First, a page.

Really its this simple make the game use a fixed source port or have the game use a range of ports for the game to use like 49200-49205, 59200-59205, 62200-62205 for a source port to connect from to other players/server so you only have to firewall 15 ports for UDP and not allow 49152 to 65535. This way of doing it also address different types of NAT for better support.  

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October 30, 2015 9:55:10 PM from Ashes of the Singularity Forums Ashes of the Singularity Forums

yeah Upnp is shit. FAF is currently moving away from this into other solutions but it's a long process.

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October 30, 2015 10:06:56 PM from Ashes of the Singularity Forums Ashes of the Singularity Forums

Just did a test and I do think this game does try to connect you directly to the player (someone on a comcast IP I was sending traffic on a random source port the game picked to their random port and they where trying to connect to my random source port from their port) and the ports are a mess their really needs to be this option of a fixed source port or set range of ports for a source port for the game to use based on the Session Traversal Utilities for NAT (STUN) or Simple Traversal of (UDP) Through NAT (STUN) to work better.

However their seems to be a backup connection which I have not allowed yet where it goes to a VALVE IP range on remote ports 4379-4380 UDP (which might be random not sure yet) likely as a packet relay backup should connecting directly to the player fail.

With the way its being done now port forwarding would not help you would have to DMZ that how bad this method is on a given NAT type they really are not changing much to make this work even for NAT type thats would not need port forwarding on a all open outgoing UDP firewall by just limiting game to use a fixed source port or set range of ports for a source port and then you can firewall because I know with Elite: Dangerous the only way I could get that to work is by allowing all UDP ports but because you can set the source port I only have to allow that port on a firewall.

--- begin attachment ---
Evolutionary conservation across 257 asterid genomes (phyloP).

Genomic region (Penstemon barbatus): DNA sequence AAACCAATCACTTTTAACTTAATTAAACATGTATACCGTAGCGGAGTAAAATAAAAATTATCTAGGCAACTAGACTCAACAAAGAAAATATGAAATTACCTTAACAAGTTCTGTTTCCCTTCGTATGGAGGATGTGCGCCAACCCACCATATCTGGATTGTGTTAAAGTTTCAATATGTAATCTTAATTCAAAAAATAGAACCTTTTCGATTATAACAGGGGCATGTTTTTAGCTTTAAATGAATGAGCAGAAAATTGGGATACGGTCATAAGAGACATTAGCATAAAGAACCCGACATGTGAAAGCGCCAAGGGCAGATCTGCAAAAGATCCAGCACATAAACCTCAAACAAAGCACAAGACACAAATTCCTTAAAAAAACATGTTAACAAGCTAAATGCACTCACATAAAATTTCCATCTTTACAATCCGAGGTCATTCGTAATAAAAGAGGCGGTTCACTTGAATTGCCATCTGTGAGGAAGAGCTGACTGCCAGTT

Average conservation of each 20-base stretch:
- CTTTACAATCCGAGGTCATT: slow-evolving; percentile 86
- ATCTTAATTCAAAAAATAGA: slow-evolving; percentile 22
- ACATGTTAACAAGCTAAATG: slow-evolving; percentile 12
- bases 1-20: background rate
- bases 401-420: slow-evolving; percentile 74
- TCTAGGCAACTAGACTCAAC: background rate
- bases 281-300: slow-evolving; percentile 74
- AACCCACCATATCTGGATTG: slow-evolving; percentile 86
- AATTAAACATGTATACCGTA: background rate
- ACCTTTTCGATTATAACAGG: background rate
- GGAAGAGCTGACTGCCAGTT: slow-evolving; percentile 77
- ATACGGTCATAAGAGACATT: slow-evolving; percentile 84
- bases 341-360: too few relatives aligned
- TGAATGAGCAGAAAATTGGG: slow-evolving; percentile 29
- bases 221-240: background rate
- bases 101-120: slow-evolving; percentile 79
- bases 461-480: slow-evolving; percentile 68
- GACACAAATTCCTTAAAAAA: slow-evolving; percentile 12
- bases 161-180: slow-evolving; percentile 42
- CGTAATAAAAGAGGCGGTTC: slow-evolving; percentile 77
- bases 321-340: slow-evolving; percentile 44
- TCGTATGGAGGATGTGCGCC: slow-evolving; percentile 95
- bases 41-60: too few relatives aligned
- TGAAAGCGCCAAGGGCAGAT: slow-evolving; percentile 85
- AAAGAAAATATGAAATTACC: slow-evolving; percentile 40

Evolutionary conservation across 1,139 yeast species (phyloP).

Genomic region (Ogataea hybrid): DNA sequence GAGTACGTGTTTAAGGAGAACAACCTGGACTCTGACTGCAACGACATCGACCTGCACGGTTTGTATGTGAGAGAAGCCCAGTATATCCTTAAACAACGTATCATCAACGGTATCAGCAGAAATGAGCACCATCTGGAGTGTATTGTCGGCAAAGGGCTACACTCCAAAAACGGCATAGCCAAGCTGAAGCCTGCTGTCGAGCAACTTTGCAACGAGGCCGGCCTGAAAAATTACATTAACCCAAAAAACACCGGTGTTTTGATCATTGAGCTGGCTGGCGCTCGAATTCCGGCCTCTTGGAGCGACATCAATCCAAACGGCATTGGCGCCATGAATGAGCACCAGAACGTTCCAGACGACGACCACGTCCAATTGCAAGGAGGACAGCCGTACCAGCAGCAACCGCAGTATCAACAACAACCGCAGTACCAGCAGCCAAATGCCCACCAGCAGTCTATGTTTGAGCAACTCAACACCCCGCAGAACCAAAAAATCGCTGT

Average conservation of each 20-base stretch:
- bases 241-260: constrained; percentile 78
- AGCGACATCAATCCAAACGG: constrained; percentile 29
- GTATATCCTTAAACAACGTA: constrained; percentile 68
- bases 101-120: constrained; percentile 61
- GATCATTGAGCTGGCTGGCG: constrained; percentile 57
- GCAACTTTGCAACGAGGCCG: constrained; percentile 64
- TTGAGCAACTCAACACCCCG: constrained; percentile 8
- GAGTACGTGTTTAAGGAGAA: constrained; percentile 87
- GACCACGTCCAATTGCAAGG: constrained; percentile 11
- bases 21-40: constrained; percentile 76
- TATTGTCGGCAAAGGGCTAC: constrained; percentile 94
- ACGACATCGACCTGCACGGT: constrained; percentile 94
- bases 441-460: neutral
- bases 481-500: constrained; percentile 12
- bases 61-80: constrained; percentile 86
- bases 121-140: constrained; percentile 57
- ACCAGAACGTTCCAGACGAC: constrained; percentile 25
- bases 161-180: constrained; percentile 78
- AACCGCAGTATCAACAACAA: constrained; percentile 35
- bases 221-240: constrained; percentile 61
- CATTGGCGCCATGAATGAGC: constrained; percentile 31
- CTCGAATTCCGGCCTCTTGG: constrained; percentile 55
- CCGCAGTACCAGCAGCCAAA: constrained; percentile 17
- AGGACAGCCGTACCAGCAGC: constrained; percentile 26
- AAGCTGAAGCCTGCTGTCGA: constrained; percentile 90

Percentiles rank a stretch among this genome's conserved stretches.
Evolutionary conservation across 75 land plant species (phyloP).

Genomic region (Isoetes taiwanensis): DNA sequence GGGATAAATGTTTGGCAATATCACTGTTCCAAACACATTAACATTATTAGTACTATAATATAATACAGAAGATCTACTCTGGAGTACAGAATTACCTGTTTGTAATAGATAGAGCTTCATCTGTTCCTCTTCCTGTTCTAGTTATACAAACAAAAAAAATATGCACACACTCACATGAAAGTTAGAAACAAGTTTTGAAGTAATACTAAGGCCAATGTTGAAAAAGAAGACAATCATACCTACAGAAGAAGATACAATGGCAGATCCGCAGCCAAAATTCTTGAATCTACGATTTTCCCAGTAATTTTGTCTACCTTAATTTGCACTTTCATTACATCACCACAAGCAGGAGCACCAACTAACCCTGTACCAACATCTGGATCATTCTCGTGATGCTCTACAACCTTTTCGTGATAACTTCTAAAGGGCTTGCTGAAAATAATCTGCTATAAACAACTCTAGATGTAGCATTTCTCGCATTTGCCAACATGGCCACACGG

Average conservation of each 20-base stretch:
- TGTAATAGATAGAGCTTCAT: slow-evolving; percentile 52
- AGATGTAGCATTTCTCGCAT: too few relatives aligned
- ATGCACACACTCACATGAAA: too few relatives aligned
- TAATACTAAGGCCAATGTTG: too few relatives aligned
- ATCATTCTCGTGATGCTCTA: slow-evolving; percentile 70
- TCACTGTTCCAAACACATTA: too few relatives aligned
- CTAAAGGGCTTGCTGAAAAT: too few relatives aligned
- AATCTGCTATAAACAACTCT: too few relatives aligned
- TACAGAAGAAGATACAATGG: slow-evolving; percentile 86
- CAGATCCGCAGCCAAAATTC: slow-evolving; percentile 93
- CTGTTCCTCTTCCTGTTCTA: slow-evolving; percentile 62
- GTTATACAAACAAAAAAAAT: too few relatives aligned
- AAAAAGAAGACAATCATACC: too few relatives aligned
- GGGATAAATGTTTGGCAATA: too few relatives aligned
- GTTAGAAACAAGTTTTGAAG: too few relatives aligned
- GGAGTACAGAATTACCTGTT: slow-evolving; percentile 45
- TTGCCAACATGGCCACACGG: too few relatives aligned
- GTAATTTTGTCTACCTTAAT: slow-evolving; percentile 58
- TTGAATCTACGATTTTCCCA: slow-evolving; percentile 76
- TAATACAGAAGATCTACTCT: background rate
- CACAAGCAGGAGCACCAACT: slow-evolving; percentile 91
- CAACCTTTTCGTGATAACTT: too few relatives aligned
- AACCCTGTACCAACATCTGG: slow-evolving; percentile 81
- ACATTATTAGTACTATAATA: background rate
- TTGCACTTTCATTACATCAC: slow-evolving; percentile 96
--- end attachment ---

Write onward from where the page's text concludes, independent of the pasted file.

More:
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October 30, 2015 10:47:10 PM from Ashes of the Singularity Forums Ashes of the Singularity Forums

Quoting legacyone,

http://www.ghacks.net/2013/02/12/test-if-your-routers-upnp-is-exposed-to-the-internet/

As usual, the problem isn't necessarily the protocol but the implementation. Nonetheless if games are indeed moving away from UPnP fine, but they need to replace it with something that will work for the common user. FYI the common user doesn't know how to tweak their router for port forwarding, the most common scenario. Im not opposed to your suggestion, in fact I welcome it. But it is a solution for few people.

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November 5, 2015 8:25:42 AM from Ashes of the Singularity Forums Ashes of the Singularity Forums

So Devs pretty, pretty please.

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November 11, 2015 2:07:45 PM from Ashes of the Singularity Forums Ashes of the Singularity Forums